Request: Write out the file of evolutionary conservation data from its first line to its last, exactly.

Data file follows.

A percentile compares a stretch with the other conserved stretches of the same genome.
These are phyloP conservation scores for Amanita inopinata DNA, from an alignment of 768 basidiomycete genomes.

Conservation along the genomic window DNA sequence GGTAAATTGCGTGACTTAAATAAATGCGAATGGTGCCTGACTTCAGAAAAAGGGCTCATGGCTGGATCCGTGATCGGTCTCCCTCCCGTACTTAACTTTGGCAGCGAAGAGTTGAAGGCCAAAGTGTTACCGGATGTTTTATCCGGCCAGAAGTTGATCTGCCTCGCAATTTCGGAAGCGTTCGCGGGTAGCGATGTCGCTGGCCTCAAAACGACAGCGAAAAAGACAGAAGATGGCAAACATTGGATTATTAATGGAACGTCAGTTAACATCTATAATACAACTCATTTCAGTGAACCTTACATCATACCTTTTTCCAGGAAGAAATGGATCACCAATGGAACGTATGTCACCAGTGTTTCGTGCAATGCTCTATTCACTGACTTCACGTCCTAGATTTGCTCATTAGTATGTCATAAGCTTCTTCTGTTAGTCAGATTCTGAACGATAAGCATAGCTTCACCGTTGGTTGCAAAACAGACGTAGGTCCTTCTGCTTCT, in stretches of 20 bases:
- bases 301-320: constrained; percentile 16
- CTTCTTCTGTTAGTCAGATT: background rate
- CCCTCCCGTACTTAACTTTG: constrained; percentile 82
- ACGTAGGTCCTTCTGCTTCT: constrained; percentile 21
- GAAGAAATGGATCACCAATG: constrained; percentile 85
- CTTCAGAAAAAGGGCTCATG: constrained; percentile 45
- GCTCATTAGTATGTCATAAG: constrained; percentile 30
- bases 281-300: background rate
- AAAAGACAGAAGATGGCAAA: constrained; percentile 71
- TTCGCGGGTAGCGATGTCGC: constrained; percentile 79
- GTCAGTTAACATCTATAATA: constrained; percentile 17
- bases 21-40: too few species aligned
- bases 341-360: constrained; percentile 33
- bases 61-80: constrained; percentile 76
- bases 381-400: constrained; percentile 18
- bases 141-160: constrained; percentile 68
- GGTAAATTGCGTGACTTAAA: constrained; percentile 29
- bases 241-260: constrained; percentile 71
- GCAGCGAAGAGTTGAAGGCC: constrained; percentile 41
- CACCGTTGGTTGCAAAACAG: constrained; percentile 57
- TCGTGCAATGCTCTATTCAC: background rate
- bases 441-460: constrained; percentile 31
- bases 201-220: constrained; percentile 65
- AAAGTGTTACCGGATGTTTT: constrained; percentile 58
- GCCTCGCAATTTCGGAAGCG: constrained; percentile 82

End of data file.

A percentile compares a stretch with the other conserved stretches of the same genome.
These are phyloP conservation scores for Amanita inopinata DNA, from an alignment of 768 basidiomycete genomes.

Conservation along the genomic window DNA sequence GGTAAATTGCGTGACTTAAATAAATGCGAATGGTGCCTGACTTCAGAAAAAGGGCTCATGGCTGGATCCGTGATCGGTCTCCCTCCCGTACTTAACTTTGGCAGCGAAGAGTTGAAGGCCAAAGTGTTACCGGATGTTTTATCCGGCCAGAAGTTGATCTGCCTCGCAATTTCGGAAGCGTTCGCGGGTAGCGATGTCGCTGGCCTCAAAACGACAGCGAAAAAGACAGAAGATGGCAAACATTGGATTATTAATGGAACGTCAGTTAACATCTATAATACAACTCATTTCAGTGAACCTTACATCATACCTTTTTCCAGGAAGAAATGGATCACCAATGGAACGTATGTCACCAGTGTTTCGTGCAATGCTCTATTCACTGACTTCACGTCCTAGATTTGCTCATTAGTATGTCATAAGCTTCTTCTGTTAGTCAGATTCTGAACGATAAGCATAGCTTCACCGTTGGTTGCAAAACAGACGTAGGTCCTTCTGCTTCT, in stretches of 20 bases:
- bases 301-320: constrained; percentile 16
- CTTCTTCTGTTAGTCAGATT: background rate
- CCCTCCCGTACTTAACTTTG: constrained; percentile 82
- ACGTAGGTCCTTCTGCTTCT: constrained; percentile 21
- GAAGAAATGGATCACCAATG: constrained; percentile 85
- CTTCAGAAAAAGGGCTCATG: constrained; percentile 45
- GCTCATTAGTATGTCATAAG: constrained; percentile 30
- bases 281-300: background rate
- AAAAGACAGAAGATGGCAAA: constrained; percentile 71
- TTCGCGGGTAGCGATGTCGC: constrained; percentile 79
- GTCAGTTAACATCTATAATA: constrained; percentile 17
- bases 21-40: too few species aligned
- bases 341-360: constrained; percentile 33
- bases 61-80: constrained; percentile 76
- bases 381-400: constrained; percentile 18
- bases 141-160: constrained; percentile 68
- GGTAAATTGCGTGACTTAAA: constrained; percentile 29
- bases 241-260: constrained; percentile 71
- GCAGCGAAGAGTTGAAGGCC: constrained; percentile 41
- CACCGTTGGTTGCAAAACAG: constrained; percentile 57
- TCGTGCAATGCTCTATTCAC: background rate
- bases 441-460: constrained; percentile 31
- bases 201-220: constrained; percentile 65
- AAAGTGTTACCGGATGTTTT: constrained; percentile 58
- GCCTCGCAATTTCGGAAGCG: constrained; percentile 82